Posted by OneOfTheSheep | Report as abusive

The unmitigated gall these law breaking, illegal, yes, I said, “Illegal”, aliens have ! If they don’t like the working conditions they are being, “Forced”, to endure here, in the United States, why don’t they go back to wherever they came from ? Better yet, why don’t they refocus their sense of entitlement and, their political demands, on the government of country, from which they came !

Posted by dualwebers | Report as abusive

To some, “Immigration Reform” means “amnesty and open borders.” To others, it means “closed borders and abuse of civil rights.” Meanwhile, laws are written and court battles fought that will define what reform really means, while the American people are left scratching our heads and hoping we won’t have to drop trou and bend over, like we did after NAFTA and so much other political landscaping we’ve had to endure over the years. This is not democracy.

Posted by glossolalique | Report as abusive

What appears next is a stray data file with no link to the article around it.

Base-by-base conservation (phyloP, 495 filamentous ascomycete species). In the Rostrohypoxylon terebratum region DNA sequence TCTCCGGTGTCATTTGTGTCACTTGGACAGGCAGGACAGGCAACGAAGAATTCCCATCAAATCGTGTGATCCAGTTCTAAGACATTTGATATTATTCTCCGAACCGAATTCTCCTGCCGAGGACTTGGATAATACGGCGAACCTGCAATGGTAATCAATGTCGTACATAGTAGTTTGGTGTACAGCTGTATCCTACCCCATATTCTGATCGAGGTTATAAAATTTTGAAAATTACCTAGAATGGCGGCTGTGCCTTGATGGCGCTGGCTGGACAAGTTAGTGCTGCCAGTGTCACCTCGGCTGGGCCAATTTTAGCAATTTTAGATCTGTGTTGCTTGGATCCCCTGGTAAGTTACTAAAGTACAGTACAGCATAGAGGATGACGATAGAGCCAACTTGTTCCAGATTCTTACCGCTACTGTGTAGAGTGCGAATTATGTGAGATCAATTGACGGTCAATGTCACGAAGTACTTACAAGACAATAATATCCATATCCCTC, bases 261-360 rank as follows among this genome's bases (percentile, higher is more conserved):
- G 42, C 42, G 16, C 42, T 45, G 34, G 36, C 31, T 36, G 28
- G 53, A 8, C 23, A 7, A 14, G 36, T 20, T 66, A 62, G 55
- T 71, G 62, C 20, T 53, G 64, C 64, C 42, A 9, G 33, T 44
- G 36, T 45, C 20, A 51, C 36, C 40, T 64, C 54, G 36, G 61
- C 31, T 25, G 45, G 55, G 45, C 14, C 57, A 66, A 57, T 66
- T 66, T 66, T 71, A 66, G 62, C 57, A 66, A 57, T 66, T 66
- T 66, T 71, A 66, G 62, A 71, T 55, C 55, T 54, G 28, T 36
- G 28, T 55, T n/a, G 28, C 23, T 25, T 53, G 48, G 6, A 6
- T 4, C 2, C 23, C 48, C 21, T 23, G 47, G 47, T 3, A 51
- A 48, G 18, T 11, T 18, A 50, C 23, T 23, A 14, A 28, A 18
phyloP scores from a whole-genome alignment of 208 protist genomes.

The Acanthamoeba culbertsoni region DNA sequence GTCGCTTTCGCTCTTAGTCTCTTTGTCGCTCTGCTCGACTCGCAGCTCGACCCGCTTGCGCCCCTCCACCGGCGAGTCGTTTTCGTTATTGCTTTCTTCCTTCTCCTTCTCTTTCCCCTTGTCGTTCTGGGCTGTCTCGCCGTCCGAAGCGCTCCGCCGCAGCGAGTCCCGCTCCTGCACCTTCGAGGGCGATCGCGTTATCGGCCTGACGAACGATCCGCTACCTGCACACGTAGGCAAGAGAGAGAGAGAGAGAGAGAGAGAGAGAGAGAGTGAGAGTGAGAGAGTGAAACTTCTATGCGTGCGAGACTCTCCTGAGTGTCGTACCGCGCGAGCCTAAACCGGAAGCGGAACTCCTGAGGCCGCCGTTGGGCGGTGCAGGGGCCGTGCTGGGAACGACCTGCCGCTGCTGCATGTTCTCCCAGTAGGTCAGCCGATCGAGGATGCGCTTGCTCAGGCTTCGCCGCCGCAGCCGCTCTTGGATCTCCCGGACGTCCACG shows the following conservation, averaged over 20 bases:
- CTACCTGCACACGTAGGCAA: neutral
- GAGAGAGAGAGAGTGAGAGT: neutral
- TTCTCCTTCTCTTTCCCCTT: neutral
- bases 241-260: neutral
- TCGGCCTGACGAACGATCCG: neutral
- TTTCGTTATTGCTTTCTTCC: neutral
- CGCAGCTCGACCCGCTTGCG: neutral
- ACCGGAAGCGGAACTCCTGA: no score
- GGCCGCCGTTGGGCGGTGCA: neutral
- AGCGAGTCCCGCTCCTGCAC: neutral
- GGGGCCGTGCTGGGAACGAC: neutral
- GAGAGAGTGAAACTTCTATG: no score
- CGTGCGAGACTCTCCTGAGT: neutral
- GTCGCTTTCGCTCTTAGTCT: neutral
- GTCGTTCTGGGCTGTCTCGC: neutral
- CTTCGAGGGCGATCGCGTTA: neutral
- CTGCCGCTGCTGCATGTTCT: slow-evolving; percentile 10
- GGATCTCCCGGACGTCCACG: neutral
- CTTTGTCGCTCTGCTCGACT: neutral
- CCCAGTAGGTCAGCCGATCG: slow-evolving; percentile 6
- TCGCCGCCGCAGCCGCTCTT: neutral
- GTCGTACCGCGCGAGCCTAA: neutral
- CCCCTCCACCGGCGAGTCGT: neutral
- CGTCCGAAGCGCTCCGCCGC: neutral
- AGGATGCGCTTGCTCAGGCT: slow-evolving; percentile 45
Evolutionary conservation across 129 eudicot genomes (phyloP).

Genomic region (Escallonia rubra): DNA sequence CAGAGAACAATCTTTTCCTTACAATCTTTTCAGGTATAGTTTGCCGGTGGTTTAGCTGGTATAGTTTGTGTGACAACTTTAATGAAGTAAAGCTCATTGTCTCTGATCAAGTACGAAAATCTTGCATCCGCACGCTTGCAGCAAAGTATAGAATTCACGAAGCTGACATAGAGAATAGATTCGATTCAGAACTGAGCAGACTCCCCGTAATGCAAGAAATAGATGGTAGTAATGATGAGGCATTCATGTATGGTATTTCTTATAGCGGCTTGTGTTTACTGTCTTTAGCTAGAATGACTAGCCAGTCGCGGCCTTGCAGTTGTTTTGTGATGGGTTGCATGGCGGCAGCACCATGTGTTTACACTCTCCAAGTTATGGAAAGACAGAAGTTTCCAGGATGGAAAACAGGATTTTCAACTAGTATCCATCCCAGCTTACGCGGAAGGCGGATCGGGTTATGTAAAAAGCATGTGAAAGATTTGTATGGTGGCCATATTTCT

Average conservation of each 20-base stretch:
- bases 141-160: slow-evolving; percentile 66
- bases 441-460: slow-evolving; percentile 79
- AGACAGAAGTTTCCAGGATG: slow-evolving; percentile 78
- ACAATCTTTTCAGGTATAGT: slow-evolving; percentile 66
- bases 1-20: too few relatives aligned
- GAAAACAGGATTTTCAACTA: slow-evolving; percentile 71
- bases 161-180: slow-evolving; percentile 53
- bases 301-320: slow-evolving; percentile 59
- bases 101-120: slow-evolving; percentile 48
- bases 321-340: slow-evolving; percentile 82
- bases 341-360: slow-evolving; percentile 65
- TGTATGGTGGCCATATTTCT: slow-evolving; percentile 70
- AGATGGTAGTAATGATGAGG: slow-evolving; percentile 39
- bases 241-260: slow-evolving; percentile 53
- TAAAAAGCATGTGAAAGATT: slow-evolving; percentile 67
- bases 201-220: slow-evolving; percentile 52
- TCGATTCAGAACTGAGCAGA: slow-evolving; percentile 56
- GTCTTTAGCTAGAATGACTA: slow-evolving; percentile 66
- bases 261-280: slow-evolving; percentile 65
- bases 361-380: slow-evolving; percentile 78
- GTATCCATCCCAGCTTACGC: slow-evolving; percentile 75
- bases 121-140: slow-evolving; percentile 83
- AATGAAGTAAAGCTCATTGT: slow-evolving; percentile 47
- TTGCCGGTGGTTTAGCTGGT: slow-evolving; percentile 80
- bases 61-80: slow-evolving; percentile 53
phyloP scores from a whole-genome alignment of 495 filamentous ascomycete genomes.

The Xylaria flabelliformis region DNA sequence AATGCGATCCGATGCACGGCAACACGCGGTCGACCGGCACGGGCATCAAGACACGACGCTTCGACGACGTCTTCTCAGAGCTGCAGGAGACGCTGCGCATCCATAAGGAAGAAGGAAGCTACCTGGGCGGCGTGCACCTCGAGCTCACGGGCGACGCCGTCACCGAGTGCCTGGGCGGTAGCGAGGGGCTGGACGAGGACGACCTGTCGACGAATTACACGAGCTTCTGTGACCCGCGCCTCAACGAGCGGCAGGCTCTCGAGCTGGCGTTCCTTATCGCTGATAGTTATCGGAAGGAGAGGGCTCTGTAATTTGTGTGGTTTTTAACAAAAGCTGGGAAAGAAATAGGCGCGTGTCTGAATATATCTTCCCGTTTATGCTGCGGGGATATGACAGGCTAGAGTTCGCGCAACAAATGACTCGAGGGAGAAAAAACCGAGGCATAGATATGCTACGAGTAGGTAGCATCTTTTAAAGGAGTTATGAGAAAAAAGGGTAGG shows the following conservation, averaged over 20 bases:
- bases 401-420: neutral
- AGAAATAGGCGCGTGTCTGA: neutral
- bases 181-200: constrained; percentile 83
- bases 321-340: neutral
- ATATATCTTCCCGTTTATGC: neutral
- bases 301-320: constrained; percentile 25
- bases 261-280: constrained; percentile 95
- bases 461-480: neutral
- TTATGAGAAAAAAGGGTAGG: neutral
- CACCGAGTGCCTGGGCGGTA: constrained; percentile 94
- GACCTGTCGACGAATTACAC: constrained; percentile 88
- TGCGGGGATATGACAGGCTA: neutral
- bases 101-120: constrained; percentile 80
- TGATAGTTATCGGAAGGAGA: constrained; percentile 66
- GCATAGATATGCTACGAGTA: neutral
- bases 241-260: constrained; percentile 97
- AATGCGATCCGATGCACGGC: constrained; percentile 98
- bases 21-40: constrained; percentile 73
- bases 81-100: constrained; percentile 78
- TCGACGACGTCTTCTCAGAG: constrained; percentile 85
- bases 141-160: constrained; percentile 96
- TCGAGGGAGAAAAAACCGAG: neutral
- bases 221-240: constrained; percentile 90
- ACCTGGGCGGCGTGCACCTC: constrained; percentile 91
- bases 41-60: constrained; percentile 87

WOW comparing Hitler’s stormtroopers to immigrants, and you can’t tell the difference? Maybe that is where you should start fixing problems.

I guess any type of hysteria is justified when more “coloreds” are going to be allowed in. I am actually also against mass immigration, but not for reasons of racism.

Posted by Benny27 | Report as abusive

“Will immigration reform protect workers?”

Immigration reform? What immigration reform? All I’ve seen is corporate welfare in the form of cheap labor. All I’ve seen is American jobs being handed to illegal aliens. All I’ve seen is illegal aliens being rewarded for breaking the law. Immigration reform is enforcing the immigration laws, especially deporting the millions of illegal aliens that are in the country leeching off the system. This is the kind of immigration reform that will protect workers, American workers.

Posted by Des3Maisons | Report as abusive

Wow. I have come to the conclusion that people don’t read articles before they post their comments. They just see that an article is on a topic they have an opinion on and spout off.

This article is about LEGAL, DOCUMENTED immigrants. All you people blabbering about illegal immigrants have totally missed the author’s point.